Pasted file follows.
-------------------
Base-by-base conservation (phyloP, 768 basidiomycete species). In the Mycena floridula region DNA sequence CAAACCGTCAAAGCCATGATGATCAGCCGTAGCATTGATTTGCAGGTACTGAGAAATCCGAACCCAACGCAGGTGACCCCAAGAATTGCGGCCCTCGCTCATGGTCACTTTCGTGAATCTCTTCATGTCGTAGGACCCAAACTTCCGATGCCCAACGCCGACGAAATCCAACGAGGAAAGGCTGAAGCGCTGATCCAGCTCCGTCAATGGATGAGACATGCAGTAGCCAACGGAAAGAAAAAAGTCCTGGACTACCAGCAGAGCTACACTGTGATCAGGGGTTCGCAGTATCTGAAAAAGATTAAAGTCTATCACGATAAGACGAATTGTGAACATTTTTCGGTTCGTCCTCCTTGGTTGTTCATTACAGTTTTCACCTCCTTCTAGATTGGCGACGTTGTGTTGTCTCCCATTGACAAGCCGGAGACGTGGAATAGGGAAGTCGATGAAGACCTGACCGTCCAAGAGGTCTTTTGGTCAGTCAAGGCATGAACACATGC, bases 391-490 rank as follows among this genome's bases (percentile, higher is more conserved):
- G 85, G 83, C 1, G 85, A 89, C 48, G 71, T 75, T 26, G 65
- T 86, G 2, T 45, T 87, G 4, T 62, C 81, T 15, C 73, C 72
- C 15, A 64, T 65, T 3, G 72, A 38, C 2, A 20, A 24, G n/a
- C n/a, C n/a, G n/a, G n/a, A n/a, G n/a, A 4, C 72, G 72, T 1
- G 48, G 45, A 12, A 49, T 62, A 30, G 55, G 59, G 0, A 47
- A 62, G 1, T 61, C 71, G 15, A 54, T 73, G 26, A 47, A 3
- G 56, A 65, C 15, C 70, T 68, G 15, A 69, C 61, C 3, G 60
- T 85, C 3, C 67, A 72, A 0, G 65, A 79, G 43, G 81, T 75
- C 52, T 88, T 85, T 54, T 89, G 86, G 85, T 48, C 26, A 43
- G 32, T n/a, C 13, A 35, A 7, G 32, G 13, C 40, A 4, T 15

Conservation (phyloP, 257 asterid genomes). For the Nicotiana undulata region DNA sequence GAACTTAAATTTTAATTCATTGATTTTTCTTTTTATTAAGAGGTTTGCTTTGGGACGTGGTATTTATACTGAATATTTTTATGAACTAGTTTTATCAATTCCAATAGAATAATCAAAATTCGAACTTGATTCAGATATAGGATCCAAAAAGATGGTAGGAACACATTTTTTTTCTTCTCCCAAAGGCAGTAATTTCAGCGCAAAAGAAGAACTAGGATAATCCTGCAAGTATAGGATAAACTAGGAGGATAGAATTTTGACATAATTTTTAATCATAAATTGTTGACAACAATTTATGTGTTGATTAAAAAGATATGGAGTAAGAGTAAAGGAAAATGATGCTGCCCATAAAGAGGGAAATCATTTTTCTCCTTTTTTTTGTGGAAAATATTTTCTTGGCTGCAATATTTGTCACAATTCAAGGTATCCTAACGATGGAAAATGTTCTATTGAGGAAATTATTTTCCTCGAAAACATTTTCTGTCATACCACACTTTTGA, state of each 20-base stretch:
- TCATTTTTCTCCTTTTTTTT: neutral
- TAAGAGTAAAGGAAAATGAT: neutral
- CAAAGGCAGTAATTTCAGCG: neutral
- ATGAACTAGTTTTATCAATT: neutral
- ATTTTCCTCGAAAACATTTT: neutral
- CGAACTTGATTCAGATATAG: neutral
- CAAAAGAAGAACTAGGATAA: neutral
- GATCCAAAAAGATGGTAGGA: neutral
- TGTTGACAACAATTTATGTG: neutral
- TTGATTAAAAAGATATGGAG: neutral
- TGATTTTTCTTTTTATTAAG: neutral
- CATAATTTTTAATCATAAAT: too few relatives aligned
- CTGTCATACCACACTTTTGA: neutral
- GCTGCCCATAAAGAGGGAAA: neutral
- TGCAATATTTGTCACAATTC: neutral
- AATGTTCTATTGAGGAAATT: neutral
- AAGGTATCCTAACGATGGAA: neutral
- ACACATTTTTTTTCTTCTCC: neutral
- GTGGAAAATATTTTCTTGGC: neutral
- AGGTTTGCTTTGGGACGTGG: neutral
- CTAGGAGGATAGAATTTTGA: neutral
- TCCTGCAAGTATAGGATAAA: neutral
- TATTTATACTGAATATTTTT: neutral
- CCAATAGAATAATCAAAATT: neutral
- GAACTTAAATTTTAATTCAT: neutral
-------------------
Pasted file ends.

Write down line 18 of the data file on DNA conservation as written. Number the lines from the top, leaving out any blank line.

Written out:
- CGAACTTGATTCAGATATAG: neutral